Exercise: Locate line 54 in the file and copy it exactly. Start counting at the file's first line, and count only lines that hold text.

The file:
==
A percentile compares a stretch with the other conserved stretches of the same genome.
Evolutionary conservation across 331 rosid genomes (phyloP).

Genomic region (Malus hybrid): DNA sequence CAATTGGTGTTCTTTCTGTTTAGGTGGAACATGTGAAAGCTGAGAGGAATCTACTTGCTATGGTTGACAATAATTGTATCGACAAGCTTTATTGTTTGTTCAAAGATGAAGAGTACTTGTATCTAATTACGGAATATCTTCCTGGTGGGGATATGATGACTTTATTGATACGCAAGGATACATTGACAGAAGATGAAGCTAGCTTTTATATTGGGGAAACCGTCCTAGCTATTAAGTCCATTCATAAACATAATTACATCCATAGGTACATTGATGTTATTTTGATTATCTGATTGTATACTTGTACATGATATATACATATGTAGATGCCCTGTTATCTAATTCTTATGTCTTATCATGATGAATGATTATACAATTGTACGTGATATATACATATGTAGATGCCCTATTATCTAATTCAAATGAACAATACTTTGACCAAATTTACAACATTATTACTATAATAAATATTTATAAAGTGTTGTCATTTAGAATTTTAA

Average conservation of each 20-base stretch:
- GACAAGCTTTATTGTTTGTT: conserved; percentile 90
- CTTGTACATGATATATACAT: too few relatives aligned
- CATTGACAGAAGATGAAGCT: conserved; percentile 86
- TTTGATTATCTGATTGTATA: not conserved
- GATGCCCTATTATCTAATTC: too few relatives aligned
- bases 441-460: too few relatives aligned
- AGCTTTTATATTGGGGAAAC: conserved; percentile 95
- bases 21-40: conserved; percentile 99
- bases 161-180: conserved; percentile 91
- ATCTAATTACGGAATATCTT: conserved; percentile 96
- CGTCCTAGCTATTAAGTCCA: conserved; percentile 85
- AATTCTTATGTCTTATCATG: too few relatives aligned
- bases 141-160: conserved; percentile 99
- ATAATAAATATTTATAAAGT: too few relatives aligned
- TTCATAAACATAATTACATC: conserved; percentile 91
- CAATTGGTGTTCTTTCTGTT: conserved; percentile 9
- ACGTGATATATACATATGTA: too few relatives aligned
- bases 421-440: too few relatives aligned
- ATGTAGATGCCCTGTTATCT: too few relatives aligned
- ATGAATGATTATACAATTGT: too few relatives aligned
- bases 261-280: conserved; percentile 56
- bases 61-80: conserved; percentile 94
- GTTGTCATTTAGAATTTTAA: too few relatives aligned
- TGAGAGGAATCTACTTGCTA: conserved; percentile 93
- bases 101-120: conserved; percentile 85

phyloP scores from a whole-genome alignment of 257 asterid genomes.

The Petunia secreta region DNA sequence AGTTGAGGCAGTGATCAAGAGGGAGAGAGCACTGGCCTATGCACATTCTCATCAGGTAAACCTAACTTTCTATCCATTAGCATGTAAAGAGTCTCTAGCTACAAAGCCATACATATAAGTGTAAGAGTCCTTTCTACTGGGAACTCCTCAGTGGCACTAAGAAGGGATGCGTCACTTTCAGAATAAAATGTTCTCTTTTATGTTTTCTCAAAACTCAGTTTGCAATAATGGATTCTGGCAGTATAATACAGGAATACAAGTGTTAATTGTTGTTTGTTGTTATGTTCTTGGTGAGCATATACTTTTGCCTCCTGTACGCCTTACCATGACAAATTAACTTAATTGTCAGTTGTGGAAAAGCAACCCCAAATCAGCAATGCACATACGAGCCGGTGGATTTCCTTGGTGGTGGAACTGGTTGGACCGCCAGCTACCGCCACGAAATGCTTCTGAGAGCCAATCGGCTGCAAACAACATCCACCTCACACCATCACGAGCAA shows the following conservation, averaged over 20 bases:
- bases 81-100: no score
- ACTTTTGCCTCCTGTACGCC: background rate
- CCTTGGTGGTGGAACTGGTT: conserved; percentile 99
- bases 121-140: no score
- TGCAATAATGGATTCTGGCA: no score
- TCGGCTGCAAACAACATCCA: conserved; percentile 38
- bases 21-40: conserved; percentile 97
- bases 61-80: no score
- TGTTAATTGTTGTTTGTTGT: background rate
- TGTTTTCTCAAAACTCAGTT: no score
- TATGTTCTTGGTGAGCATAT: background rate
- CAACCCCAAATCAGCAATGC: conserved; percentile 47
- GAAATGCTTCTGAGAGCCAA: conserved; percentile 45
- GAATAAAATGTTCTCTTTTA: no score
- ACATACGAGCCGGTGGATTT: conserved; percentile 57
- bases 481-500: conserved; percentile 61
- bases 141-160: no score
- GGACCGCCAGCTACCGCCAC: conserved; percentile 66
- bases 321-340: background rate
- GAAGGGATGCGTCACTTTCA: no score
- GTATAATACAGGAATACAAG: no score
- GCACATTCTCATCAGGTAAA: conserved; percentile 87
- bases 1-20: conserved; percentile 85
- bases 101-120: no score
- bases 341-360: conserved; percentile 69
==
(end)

- bases 1-20: conserved; percentile 85